One reason for the triumphant tone was that Myriad had been unwilling to license its patent to others. It had insisted that all DNA samples be sent for analysis to the company's own laboratories in the United States and wanted to charge more than $2500 (£1250; €1800) for each test.
Further complicating the patenting issue is that entire genes are not the only bits of DNA in question. Patents have also been filed for expressed sequence tags. These are small lengths of DNA with a nucleotide sequence identical to that found at one end of a gene. As such they're invaluable for locating particular genes in a complete genome. Because expressed sequence tags are parts of whole genes, patents may overlap.
This also applies to single nucleotide polymorphisms or SNPs. These are small genetic variants: differences in single base pairs that occur in roughly one in every 1000 nucleotides. Some are linked to a person's risk of specific illnesses and, importantly for drug companies, affect the body's response to certain chemicals.
As it happens, agreement has been reached over SNPs. This followed the creation of the SNP Consortium,8 an international group originally comprising several drug companies and the Wellcome Trust. In an attempt to prevent patent wrangles the consortium set out to identify and map all the SNPs in the human genome and then make this information freely available.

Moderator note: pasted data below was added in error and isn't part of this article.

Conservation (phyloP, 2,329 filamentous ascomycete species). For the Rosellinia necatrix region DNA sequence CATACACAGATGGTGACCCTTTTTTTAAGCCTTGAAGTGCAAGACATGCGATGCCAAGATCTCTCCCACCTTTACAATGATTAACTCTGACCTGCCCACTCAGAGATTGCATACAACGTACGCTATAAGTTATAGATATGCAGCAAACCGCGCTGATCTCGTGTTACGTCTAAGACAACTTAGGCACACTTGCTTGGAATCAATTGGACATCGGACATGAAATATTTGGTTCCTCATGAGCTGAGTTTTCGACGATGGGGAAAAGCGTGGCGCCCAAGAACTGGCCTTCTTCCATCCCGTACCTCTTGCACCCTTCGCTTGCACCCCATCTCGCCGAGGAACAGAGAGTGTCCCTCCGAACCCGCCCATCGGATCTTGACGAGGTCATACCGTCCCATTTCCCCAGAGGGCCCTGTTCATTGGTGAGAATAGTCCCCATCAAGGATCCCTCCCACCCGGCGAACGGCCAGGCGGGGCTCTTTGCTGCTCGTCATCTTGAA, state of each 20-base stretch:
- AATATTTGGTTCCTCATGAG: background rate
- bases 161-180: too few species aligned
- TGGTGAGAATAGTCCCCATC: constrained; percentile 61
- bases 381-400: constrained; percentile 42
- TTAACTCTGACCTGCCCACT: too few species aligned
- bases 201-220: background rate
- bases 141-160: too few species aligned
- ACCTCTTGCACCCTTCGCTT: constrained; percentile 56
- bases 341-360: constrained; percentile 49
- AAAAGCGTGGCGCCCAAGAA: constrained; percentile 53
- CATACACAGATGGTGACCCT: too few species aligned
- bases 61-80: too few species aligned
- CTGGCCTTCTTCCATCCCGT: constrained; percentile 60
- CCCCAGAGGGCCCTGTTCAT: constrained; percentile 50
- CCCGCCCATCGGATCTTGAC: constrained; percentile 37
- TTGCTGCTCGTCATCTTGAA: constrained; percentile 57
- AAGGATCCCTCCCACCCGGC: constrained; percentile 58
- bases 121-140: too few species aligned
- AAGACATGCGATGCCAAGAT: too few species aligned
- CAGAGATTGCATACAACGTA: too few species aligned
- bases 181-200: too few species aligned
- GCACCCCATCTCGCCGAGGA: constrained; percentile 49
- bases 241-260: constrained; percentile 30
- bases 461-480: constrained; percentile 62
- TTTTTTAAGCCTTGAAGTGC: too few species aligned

On gene patenting in general, however, the debate continues. The arguments in favour are the usual ones: allowing inventors to recoup their investment; avoiding duplication of effort; encouraging further research, etc. The arguments against are predominately about the scope and number of patents, and the consequential risks that routine discoveries will be unjustifiably rewarded, or that the practical application of knowledge will be prohibitively expensive or otherwise restricted.
The principle spelt out in the failed US Congressional Bill would, for good or ill, have cut through all this argument—in America, at least. But because the dispute has remained unresolved for so long, and many patents already exist, we are now in a position to begin asking if gene patenting is turning out to be good or bad in actual practice. By studying patents filed between 1980 and 2003, the University of Sussex's PATGEN project has tried to do just this.9 Although its report points out that definitive answers are not yet possible, its measured conclusion seems to hint that patenting genes does not merits too much concern: “With the number of patent applications in decline, more stringent examination procedures and the likely restriction of the scope of patents by case law . . . the negative impact of DNA patenting may turn out to be more limited than some had feared.”9
To put matters in perspective it's worth recalling that the concerns here are by no means novel. Biological molecules from adrenaline to interferon have in the past been patented. And, even more strikingly, living things can be patented: plant breeders assert rights over new varieties; biologists over genetically manipulated organisms. In all likelihood the future of intellectual property claims in genomic research will be neither all public nor all private but a shifting combination of the two.
Natural selection, commendably pragmatic, has always imposed a “pick and mix” regime on the evolution of the genome. A similar approach may be equally appropriate in decisions about patenting it.
Competing interests: None declared.